Due to its Mediterranean origins, thyme thrives on dry, sandy—even rocky—soil. Many gardeners believe thyme actually benefits from poor soil and a lack of water. For this reason, thyme makes an excellent choice for rock gardens and xeriscaping. If you have heavy, damp soil, either amend it thoroughly with sand, peat moss, and some organic matter such as compost to encourage drainage or plant your thyme in containers or amended raised beds.
Healthy thyme plants need minimal nourishment: a little compost in the spring and some watered-down fish emulsion or liquid seaweed every couple of weeks in the summer. If you don’t make your own compost you can buy bulk compost from most gardening supply stores. Try to find “certified compost” with the U.S. Composting Council’s Seal of Testing Assurance (STA)—their rigorous testing process and standards will ensure you get quality compost.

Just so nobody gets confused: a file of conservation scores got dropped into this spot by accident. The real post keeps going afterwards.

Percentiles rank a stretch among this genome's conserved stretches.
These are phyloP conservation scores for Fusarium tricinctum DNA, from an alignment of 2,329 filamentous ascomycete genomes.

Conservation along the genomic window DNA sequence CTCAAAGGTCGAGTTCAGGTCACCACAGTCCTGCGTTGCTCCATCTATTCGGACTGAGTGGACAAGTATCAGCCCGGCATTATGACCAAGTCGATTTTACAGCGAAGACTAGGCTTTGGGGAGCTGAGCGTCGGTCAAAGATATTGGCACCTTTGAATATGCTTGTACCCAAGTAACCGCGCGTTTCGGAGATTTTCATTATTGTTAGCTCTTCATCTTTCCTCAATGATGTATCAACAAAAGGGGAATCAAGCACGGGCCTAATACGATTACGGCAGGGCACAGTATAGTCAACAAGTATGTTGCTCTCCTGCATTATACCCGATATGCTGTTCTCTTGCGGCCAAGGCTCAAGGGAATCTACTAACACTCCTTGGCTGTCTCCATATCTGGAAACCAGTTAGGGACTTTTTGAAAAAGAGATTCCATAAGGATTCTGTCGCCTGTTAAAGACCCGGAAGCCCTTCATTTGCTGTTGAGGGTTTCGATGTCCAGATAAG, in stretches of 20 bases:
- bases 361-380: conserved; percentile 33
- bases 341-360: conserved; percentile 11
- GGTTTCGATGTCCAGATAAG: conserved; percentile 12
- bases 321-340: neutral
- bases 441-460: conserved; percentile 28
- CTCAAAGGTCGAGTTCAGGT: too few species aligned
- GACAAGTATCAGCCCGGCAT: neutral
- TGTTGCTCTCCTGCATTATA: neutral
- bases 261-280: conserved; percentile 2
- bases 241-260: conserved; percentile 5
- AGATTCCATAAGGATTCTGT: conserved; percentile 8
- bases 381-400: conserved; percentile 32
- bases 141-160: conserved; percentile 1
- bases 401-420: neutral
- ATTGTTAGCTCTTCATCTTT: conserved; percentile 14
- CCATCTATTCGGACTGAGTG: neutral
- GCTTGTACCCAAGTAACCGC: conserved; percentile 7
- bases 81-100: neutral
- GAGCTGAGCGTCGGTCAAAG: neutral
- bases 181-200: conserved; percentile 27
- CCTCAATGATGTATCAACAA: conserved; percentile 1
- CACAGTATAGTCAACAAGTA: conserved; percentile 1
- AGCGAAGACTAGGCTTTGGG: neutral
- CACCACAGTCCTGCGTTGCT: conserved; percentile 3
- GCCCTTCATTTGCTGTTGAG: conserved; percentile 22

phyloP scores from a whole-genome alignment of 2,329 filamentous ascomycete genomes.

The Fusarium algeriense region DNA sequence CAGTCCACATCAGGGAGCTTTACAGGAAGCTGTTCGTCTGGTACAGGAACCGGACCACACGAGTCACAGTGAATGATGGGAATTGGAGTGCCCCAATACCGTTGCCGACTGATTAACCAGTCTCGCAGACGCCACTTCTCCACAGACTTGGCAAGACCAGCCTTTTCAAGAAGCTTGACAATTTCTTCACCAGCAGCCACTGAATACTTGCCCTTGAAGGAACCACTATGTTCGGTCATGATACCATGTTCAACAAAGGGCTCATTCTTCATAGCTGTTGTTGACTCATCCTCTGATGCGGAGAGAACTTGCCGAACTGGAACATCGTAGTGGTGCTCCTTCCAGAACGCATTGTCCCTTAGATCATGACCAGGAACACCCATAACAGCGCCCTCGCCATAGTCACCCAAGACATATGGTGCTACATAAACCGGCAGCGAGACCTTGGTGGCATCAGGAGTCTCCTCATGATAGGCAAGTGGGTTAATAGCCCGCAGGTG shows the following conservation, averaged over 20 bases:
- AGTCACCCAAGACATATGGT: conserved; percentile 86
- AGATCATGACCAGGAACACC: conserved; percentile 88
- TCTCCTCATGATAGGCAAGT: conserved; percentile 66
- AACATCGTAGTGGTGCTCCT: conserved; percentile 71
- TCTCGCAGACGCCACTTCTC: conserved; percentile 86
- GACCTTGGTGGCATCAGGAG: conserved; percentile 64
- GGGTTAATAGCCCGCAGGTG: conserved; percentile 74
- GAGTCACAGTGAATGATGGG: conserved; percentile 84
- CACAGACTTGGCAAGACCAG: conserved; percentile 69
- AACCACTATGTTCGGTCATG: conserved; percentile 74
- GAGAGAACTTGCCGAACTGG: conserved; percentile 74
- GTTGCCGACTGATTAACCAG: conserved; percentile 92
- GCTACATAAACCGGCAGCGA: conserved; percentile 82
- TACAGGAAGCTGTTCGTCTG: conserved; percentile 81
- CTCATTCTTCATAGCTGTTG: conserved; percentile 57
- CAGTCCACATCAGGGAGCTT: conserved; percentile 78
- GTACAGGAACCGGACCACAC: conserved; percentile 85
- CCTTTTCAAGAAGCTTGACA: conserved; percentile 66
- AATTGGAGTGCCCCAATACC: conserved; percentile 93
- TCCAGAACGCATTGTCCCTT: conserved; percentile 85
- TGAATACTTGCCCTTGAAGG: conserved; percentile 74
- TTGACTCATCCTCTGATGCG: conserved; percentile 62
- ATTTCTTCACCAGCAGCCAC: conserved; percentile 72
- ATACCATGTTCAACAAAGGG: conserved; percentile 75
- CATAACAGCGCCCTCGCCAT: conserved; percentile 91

When it comes to companion planting thyme, here are some plants that thyme likes to share space with:
- Rosemary (especially in containers, as both plants have similar watering requirements)
- Brussels sprouts
- Potatoes (thyme can improve flavor and lure beneficial insects)
And here is a list of plants to keep away from your thyme, as they require more moist soil:
What type of soil do you use to grow your thyme? Do you use compost or fish emulsion? What are your best tips for creating optimal soil for your thyme? Please share your techniques with us.